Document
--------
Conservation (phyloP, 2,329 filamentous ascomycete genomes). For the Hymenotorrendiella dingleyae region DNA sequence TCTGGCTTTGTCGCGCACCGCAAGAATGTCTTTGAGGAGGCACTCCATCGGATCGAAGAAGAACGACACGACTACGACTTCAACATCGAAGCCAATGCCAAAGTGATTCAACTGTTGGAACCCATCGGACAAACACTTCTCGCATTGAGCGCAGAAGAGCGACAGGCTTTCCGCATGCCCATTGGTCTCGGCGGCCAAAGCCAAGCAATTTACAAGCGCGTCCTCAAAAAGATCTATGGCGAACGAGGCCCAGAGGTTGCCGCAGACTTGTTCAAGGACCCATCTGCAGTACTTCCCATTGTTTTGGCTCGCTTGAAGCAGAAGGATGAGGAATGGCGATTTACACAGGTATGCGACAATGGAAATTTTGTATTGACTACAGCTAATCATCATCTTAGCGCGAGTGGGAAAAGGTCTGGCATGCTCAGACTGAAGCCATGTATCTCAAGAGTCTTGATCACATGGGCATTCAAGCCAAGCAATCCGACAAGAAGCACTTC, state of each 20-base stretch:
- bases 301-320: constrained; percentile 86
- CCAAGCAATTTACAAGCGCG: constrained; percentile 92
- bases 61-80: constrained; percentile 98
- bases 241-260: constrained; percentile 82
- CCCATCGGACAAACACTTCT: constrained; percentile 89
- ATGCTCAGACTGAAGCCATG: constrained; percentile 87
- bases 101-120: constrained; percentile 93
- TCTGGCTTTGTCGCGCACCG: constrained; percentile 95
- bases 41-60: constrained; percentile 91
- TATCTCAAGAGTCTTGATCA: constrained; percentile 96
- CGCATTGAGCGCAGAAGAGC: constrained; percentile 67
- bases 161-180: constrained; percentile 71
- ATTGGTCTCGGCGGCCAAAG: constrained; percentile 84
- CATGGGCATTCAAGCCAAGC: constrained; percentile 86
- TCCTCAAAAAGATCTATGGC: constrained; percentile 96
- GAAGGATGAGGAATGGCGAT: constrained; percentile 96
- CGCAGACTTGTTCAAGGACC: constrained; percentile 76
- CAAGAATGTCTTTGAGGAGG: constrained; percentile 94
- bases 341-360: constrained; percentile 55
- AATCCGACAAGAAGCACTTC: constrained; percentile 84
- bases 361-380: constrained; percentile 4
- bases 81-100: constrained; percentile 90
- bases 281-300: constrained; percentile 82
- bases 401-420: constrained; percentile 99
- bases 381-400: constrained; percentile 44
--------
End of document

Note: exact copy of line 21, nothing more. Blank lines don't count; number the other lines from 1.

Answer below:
- AATCCGACAAGAAGCACTTC: constrained; percentile 84